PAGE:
What can I feed my small puppy?
In this day and age, feeding your puppy shouldn’t be a difficult task. Scientists and nutritionists have taken out all the thinking that planning a puppy’s meal involves and have given us balanced formulated diets. Some formulated diets are tailored for specific breeds or for the development of specific dog sizes further targeting the specific needs of the puppy. A lot of research time and dedication goes into the development of these diets and supplements to provide our dogs with the best possible balance of nutrients that they sorely need in this most delicate and most important of developmental stages. However a lot of people still fall for the temptation to give their dogs something out of the pantry. This, although unnecessary, can supplement the puppy’s diet with wholesome nutrients if the right items are given. The following are some of the best foods for your small puppy.
Bananas are packed with beneficial nutrients. Call it wonderfruit but this tasty, yellow crescent is packed with potassium, magnesium, vitamin B6, vitamin C and fibre. These nutrients make sure that circulation and muscle function work properly and help regulate protein metabolism. Vitamin C also acts as an antioxidant and helps in cartilage maintenance and development which is of paramount importance to any developing puppy.
It is important to boil and mash this ingredient before giving it to your puppy. Make sure to leave the sweet potato to cool down as food that is piping hot can be dangerous and harmful to a puppy that is too enthusiastic about its food. Much like banana, the sweet potato, is a good source of potassium, magnesium, Vitamin B6 and Vitamin C. However, the sweet potato is also rich in other elements such as copper, iron and manganese that are essential for a host of functions such as transporting oxygen as part of haemoglobin and as a participant in the assembly of protein and the production of genetic material; all being processes that happen at a very fast rate in rapidly developing youngsters.
We often hear that yoghurt is good for us and our children. Puppies are no exception. Yoghurt is a good source of protein, calcium, phosphorus and Vitamin B12 that are all very important nutrients involved in the development of the muscular, skeletal and nervous system of any young individual. Yoghurt is also rich in potassium, zinc and iodine that are also important nutrients that help maintain the normal functioning of the body. Perhaps one of the most important features of yoghurt is the fact that it has probiotic properties, meaning that the yoghurt itself is imbibed by bacteria that provide a tangible health benefit and help in the maintenance of a healthy gut system.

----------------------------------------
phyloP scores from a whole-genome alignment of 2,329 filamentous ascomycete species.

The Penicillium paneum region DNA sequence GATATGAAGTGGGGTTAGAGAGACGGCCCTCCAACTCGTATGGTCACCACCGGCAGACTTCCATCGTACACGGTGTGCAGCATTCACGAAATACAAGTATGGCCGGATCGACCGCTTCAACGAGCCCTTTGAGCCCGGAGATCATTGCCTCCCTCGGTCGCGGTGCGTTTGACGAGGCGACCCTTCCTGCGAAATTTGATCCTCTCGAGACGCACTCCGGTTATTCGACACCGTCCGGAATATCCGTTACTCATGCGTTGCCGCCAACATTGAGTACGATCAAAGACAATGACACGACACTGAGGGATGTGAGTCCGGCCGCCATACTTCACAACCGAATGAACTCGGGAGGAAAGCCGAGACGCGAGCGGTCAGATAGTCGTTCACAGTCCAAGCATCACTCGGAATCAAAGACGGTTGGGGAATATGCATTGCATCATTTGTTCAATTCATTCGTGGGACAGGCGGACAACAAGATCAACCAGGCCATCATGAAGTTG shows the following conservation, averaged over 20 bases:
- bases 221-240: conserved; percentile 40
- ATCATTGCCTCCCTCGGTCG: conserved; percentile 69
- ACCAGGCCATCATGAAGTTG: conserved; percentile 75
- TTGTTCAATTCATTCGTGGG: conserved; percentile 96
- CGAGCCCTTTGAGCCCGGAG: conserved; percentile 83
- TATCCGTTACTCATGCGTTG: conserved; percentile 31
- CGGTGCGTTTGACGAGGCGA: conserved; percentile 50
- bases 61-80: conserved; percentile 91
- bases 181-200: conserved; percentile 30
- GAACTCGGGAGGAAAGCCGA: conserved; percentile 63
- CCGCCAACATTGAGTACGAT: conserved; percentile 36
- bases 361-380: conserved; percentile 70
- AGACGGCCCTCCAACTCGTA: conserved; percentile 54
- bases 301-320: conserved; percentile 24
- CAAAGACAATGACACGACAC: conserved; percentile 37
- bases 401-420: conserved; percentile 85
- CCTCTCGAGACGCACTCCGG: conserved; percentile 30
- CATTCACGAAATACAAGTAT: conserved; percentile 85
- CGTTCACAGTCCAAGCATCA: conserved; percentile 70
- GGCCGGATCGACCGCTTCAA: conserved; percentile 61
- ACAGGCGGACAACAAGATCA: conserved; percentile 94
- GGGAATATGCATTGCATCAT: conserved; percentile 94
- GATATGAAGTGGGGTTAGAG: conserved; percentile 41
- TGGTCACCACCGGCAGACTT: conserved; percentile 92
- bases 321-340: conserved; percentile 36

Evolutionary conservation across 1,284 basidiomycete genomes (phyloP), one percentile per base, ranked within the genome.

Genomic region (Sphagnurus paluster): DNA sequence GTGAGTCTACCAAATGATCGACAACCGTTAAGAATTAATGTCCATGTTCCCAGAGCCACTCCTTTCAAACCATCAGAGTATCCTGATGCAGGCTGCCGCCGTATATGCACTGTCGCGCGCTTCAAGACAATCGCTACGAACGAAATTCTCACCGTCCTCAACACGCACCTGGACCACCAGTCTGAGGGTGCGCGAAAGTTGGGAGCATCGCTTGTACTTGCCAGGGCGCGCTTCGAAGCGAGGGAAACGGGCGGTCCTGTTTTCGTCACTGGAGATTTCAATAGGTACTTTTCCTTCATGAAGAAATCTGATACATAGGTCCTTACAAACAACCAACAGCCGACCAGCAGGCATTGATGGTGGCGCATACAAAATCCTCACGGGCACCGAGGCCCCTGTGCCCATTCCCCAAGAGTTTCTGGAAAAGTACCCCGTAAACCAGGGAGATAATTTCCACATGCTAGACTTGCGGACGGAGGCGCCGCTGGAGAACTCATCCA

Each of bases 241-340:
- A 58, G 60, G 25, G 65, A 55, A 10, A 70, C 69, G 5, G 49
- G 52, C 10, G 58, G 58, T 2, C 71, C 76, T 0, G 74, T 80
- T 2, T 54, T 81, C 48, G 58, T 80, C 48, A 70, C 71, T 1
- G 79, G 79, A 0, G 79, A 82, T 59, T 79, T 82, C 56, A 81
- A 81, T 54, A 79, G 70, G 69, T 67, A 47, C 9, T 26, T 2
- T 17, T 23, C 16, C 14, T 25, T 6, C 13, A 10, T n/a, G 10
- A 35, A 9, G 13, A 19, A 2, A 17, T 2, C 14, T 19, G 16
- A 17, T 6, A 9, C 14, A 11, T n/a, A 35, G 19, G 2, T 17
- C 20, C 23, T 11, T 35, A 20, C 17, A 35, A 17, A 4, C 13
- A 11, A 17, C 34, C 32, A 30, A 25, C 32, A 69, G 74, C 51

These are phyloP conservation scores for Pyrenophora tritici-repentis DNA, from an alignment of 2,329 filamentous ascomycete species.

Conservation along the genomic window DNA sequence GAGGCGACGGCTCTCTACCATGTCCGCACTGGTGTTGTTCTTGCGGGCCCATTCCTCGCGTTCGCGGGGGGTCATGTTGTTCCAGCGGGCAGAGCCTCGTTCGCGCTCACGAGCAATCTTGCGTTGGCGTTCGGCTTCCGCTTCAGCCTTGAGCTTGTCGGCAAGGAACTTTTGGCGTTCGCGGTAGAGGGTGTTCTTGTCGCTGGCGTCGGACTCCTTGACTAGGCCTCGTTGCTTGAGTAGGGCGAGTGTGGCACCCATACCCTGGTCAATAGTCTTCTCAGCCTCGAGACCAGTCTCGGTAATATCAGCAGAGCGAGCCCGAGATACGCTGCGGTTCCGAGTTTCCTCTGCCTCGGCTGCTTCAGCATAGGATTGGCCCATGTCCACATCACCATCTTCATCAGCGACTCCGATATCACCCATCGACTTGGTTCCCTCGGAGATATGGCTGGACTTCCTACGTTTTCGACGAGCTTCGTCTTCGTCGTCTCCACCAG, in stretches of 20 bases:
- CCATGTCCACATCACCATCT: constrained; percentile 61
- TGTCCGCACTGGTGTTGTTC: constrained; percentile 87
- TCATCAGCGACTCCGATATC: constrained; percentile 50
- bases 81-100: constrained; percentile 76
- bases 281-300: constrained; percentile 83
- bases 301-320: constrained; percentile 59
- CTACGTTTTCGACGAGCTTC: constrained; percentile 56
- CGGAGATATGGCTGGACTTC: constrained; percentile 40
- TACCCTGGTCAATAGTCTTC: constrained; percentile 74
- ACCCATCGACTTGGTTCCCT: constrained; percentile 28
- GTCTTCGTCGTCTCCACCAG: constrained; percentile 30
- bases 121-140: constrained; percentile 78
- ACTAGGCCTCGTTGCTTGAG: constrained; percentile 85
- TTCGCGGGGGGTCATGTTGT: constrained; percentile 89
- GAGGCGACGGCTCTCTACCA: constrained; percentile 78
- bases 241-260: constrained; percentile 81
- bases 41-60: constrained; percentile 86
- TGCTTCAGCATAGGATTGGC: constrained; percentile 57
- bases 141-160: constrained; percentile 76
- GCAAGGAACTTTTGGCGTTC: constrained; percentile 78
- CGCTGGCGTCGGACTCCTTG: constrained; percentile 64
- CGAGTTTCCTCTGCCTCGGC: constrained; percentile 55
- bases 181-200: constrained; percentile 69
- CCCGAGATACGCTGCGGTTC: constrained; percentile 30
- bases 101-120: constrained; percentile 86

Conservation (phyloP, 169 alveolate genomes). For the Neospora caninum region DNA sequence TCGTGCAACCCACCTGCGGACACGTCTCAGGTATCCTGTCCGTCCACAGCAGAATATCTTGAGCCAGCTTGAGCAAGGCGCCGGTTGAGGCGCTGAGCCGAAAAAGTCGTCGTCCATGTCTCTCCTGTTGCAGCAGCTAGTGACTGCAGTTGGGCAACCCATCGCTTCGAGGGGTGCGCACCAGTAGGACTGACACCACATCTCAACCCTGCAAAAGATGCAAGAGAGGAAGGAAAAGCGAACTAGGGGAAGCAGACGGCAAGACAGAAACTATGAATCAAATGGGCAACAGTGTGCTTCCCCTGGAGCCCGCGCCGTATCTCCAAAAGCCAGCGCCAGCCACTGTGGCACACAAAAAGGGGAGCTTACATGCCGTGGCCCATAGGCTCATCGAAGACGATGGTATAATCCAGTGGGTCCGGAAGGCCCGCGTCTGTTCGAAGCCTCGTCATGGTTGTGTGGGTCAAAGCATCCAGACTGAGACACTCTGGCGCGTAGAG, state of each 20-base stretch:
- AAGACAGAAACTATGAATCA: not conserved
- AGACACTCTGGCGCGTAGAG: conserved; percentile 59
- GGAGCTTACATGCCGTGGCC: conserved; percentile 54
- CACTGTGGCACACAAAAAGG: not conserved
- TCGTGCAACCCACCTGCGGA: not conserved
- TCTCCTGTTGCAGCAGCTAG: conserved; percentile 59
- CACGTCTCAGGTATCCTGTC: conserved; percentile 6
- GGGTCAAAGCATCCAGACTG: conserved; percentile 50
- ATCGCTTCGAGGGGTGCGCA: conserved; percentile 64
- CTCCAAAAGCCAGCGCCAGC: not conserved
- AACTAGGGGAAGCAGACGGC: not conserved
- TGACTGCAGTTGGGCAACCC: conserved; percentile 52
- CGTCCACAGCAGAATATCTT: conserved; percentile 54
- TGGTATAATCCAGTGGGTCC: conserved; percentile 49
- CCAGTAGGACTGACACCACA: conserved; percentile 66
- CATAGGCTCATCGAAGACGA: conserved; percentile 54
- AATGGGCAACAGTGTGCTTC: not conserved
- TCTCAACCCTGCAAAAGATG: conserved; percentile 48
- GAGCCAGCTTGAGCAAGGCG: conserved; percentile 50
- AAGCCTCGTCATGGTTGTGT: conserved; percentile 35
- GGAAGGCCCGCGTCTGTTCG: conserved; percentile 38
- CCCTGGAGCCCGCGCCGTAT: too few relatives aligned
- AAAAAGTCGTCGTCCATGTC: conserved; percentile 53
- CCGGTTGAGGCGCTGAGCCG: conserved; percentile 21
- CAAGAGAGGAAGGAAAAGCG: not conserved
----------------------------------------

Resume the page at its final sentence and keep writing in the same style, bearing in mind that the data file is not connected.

We often hear of all the good things eating fish does to our body. Salmon is particularly rich in Omega-3 fatty acids that are very good for healthy coat, skin and brain maintenance. These omega fatty acids also help in curbing inflammatory processes that can lead to different chronic systemic problems in the dog’s body. These generalized inflammatory state is a big hindrance in the healthy development of puppies. If salmon is too expensive or is unavailable, a lot of other fish products are cheaper but still a good source of Omega -3 fatty acids.
Bones are another food item worth considering. It is best to introduce raw bones to a puppy after the puppy is 12 weeks of age, just about the time where it is replacing its puppy teeth with the new permanent set. Raw bones should be of a size large enough not to completely fit in the puppy’s mouth as the puppy might swallow the bone whole and cause intestinal damage or obstruction. Bones with a wide marrow should be avoided as these fragment easily. A good meaty bone will help the puppy stimulate the teeth and gums and alleviate teething problems and gum discomfort. Chewing on a bone will also stimulate the mouth’s circulation and allow for the proper development of teeth. Bones are also a good source of calcium and phosphorus, which are very important minerals that are essential for the proper development of your puppy’s skeletal and muscular system. However it is important to keep in mind that giving your puppy too many bones can cause constipation. Raw cow or lamb bones are recommended; raw chicken wings can at times be given but these can carry the risk of salmonellosis; pork bones and products are best avoided. Never cook bones before giving them to your dog as these can easily splinter and cause intestinal damage and obstruction.
This fruit can be a regular staple in your dog’s diet as it can be found either fresh or frozen all year round in most countries around the world. This dark bead of a fruit is rich in antioxidants such as vitamin E and anthocyanidins which give the blueberry its characteristic colouration. These antioxidants will help the puppy better deal with some of the harmful radicals that are inevitably produced by certain metabolic reactions of the body. It is also a source of Vitamin C and Manganese that are very important in the development and structure of tissues and production of genetic material; both processes happening very rapidly in developing individuals.
If you would like to know more about which treats you can use to train your puppy, check out this article.